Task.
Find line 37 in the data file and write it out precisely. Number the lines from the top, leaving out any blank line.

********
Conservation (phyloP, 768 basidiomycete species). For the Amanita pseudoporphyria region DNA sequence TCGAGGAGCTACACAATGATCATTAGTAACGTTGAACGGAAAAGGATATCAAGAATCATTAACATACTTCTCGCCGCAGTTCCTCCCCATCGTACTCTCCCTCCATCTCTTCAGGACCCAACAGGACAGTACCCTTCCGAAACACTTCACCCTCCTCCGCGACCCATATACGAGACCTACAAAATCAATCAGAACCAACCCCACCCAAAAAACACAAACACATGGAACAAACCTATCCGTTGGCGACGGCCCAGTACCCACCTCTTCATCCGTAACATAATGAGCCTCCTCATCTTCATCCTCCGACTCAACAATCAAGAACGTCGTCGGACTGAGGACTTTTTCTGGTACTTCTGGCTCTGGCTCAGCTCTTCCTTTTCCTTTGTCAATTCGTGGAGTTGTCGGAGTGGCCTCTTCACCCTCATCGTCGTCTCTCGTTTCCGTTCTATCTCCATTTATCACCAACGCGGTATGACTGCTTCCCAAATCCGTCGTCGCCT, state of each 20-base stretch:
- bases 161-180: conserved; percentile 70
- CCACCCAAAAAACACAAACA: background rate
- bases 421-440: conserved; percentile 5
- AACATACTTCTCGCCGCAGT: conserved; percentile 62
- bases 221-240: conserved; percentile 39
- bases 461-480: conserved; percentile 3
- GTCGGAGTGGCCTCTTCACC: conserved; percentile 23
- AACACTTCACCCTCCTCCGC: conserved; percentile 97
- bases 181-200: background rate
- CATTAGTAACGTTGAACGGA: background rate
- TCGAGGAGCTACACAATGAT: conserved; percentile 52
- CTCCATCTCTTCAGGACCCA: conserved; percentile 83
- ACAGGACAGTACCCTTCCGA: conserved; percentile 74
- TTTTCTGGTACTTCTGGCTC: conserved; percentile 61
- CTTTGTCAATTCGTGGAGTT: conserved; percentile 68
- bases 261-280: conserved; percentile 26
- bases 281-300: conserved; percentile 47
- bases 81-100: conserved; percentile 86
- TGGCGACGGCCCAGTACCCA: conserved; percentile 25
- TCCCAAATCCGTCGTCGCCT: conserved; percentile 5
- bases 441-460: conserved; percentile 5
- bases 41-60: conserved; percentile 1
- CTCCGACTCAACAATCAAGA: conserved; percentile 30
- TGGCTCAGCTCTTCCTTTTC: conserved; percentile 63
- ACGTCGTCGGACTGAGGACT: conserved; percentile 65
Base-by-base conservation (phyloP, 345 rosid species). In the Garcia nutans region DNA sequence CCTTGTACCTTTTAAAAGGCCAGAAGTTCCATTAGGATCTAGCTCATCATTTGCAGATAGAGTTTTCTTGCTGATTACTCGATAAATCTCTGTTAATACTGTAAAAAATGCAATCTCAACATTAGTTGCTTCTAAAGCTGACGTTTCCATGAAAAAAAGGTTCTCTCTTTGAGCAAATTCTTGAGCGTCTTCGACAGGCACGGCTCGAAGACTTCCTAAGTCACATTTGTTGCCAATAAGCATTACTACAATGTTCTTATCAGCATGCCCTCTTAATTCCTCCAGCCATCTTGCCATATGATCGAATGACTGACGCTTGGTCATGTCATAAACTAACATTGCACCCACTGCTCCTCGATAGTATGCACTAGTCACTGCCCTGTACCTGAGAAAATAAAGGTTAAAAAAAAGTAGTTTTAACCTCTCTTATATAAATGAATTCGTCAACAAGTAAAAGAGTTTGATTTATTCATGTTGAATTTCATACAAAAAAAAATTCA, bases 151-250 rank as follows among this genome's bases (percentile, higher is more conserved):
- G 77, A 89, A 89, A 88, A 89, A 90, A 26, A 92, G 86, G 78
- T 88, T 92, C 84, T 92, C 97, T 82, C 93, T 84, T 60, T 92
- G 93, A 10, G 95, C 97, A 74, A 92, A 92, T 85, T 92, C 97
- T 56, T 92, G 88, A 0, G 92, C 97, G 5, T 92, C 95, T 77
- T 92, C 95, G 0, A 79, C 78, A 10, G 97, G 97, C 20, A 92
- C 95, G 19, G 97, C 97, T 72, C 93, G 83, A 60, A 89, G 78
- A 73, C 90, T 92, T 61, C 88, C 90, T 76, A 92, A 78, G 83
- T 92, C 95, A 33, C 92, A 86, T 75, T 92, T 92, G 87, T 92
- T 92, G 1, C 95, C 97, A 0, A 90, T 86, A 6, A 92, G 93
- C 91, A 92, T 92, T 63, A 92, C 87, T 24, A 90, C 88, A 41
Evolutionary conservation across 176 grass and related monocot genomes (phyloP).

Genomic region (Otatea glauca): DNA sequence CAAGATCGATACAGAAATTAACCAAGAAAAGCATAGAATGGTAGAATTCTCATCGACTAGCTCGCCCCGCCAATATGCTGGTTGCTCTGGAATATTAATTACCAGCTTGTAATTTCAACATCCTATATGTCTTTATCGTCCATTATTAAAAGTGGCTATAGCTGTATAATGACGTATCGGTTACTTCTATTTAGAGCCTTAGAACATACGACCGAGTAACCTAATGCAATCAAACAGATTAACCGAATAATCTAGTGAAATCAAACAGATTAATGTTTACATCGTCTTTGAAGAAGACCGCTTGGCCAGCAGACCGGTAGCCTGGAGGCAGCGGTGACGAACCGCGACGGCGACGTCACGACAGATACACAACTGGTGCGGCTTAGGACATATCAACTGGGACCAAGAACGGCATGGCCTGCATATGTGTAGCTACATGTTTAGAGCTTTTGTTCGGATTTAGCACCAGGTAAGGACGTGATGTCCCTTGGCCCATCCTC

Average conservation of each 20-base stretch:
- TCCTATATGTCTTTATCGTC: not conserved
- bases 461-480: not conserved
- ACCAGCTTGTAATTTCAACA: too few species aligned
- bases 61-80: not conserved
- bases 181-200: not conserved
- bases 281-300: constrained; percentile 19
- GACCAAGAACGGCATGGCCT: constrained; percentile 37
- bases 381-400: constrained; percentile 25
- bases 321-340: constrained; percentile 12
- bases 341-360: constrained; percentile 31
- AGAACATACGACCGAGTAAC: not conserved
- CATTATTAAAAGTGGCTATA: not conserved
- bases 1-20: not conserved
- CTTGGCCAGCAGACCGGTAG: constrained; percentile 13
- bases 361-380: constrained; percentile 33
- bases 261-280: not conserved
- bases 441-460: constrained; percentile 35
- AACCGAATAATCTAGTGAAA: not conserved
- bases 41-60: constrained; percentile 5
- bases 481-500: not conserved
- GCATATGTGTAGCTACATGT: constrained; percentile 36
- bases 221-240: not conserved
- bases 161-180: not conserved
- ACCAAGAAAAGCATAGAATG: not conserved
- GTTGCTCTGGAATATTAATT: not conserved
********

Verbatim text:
- C 91, A 92, T 92, T 63, A 92, C 87, T 24, A 90, C 88, A 41